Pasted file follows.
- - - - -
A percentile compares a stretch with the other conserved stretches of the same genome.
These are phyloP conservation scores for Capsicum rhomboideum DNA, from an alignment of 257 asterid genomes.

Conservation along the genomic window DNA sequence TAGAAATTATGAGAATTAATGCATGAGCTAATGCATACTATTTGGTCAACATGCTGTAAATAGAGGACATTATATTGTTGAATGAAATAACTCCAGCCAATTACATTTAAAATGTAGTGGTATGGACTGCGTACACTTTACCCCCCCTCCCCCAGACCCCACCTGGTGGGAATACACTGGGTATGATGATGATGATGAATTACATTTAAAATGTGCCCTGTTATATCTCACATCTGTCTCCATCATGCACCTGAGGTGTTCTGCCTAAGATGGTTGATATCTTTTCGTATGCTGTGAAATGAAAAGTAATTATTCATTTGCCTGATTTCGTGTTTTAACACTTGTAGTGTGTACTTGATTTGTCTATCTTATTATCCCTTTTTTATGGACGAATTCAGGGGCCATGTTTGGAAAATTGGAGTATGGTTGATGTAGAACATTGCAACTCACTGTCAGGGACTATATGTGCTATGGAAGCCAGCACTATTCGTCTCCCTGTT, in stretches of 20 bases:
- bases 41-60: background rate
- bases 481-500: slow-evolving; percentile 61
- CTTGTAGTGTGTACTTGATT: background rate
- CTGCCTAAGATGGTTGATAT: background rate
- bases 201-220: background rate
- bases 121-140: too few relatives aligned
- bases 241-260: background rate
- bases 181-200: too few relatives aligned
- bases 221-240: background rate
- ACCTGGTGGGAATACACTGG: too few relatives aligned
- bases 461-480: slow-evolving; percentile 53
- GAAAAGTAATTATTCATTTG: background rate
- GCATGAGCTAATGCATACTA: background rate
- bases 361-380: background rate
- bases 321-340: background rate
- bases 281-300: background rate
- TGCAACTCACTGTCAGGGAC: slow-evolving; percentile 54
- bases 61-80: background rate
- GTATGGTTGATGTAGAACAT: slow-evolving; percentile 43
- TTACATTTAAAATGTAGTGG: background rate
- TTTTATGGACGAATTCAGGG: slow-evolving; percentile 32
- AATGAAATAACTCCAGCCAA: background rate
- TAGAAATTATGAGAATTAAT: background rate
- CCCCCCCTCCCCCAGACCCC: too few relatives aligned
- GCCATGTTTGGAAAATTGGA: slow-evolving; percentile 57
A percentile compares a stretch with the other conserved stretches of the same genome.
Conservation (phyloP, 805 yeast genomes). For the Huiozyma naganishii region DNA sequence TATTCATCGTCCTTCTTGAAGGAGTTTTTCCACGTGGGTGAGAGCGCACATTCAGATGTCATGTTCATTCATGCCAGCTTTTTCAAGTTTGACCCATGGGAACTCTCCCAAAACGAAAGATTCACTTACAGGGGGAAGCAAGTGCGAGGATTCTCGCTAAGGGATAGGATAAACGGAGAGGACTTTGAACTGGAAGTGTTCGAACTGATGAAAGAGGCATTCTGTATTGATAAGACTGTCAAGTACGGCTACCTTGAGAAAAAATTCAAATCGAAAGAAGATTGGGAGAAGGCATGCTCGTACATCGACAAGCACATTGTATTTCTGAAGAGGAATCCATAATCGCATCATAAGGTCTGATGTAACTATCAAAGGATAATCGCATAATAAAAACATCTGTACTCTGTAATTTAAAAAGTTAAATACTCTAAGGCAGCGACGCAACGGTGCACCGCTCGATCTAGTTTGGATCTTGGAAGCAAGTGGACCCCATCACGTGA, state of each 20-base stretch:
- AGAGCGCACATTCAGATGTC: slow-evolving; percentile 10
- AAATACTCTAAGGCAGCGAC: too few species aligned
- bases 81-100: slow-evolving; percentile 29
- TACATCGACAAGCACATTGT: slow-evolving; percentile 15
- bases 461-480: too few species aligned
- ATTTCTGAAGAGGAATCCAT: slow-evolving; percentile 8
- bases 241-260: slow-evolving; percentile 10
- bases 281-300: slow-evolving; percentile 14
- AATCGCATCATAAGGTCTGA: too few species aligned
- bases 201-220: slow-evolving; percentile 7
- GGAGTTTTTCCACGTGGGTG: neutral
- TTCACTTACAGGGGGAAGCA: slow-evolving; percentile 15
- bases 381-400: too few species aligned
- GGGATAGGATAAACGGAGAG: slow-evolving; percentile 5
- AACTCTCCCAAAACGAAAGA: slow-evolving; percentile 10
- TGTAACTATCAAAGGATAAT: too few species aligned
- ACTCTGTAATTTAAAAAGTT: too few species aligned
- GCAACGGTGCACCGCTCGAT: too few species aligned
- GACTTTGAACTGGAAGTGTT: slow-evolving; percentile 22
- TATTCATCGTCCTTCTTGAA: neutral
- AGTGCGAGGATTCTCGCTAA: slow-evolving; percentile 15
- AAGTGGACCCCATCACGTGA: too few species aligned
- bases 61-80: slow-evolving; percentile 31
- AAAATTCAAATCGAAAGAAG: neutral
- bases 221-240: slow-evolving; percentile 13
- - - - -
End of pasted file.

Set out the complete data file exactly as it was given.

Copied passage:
A percentile compares a stretch with the other conserved stretches of the same genome.
These are phyloP conservation scores for Capsicum rhomboideum DNA, from an alignment of 257 asterid genomes.

Conservation along the genomic window DNA sequence TAGAAATTATGAGAATTAATGCATGAGCTAATGCATACTATTTGGTCAACATGCTGTAAATAGAGGACATTATATTGTTGAATGAAATAACTCCAGCCAATTACATTTAAAATGTAGTGGTATGGACTGCGTACACTTTACCCCCCCTCCCCCAGACCCCACCTGGTGGGAATACACTGGGTATGATGATGATGATGAATTACATTTAAAATGTGCCCTGTTATATCTCACATCTGTCTCCATCATGCACCTGAGGTGTTCTGCCTAAGATGGTTGATATCTTTTCGTATGCTGTGAAATGAAAAGTAATTATTCATTTGCCTGATTTCGTGTTTTAACACTTGTAGTGTGTACTTGATTTGTCTATCTTATTATCCCTTTTTTATGGACGAATTCAGGGGCCATGTTTGGAAAATTGGAGTATGGTTGATGTAGAACATTGCAACTCACTGTCAGGGACTATATGTGCTATGGAAGCCAGCACTATTCGTCTCCCTGTT, in stretches of 20 bases:
- bases 41-60: background rate
- bases 481-500: slow-evolving; percentile 61
- CTTGTAGTGTGTACTTGATT: background rate
- CTGCCTAAGATGGTTGATAT: background rate
- bases 201-220: background rate
- bases 121-140: too few relatives aligned
- bases 241-260: background rate
- bases 181-200: too few relatives aligned
- bases 221-240: background rate
- ACCTGGTGGGAATACACTGG: too few relatives aligned
- bases 461-480: slow-evolving; percentile 53
- GAAAAGTAATTATTCATTTG: background rate
- GCATGAGCTAATGCATACTA: background rate
- bases 361-380: background rate
- bases 321-340: background rate
- bases 281-300: background rate
- TGCAACTCACTGTCAGGGAC: slow-evolving; percentile 54
- bases 61-80: background rate
- GTATGGTTGATGTAGAACAT: slow-evolving; percentile 43
- TTACATTTAAAATGTAGTGG: background rate
- TTTTATGGACGAATTCAGGG: slow-evolving; percentile 32
- AATGAAATAACTCCAGCCAA: background rate
- TAGAAATTATGAGAATTAAT: background rate
- CCCCCCCTCCCCCAGACCCC: too few relatives aligned
- GCCATGTTTGGAAAATTGGA: slow-evolving; percentile 57
A percentile compares a stretch with the other conserved stretches of the same genome.
Conservation (phyloP, 805 yeast genomes). For the Huiozyma naganishii region DNA sequence TATTCATCGTCCTTCTTGAAGGAGTTTTTCCACGTGGGTGAGAGCGCACATTCAGATGTCATGTTCATTCATGCCAGCTTTTTCAAGTTTGACCCATGGGAACTCTCCCAAAACGAAAGATTCACTTACAGGGGGAAGCAAGTGCGAGGATTCTCGCTAAGGGATAGGATAAACGGAGAGGACTTTGAACTGGAAGTGTTCGAACTGATGAAAGAGGCATTCTGTATTGATAAGACTGTCAAGTACGGCTACCTTGAGAAAAAATTCAAATCGAAAGAAGATTGGGAGAAGGCATGCTCGTACATCGACAAGCACATTGTATTTCTGAAGAGGAATCCATAATCGCATCATAAGGTCTGATGTAACTATCAAAGGATAATCGCATAATAAAAACATCTGTACTCTGTAATTTAAAAAGTTAAATACTCTAAGGCAGCGACGCAACGGTGCACCGCTCGATCTAGTTTGGATCTTGGAAGCAAGTGGACCCCATCACGTGA, state of each 20-base stretch:
- AGAGCGCACATTCAGATGTC: slow-evolving; percentile 10
- AAATACTCTAAGGCAGCGAC: too few species aligned
- bases 81-100: slow-evolving; percentile 29
- TACATCGACAAGCACATTGT: slow-evolving; percentile 15
- bases 461-480: too few species aligned
- ATTTCTGAAGAGGAATCCAT: slow-evolving; percentile 8
- bases 241-260: slow-evolving; percentile 10
- bases 281-300: slow-evolving; percentile 14
- AATCGCATCATAAGGTCTGA: too few species aligned
- bases 201-220: slow-evolving; percentile 7
- GGAGTTTTTCCACGTGGGTG: neutral
- TTCACTTACAGGGGGAAGCA: slow-evolving; percentile 15
- bases 381-400: too few species aligned
- GGGATAGGATAAACGGAGAG: slow-evolving; percentile 5
- AACTCTCCCAAAACGAAAGA: slow-evolving; percentile 10
- TGTAACTATCAAAGGATAAT: too few species aligned
- ACTCTGTAATTTAAAAAGTT: too few species aligned
- GCAACGGTGCACCGCTCGAT: too few species aligned
- GACTTTGAACTGGAAGTGTT: slow-evolving; percentile 22
- TATTCATCGTCCTTCTTGAA: neutral
- AGTGCGAGGATTCTCGCTAA: slow-evolving; percentile 15
- AAGTGGACCCCATCACGTGA: too few species aligned
- bases 61-80: slow-evolving; percentile 31
- AAAATTCAAATCGAAAGAAG: neutral
- bases 221-240: slow-evolving; percentile 13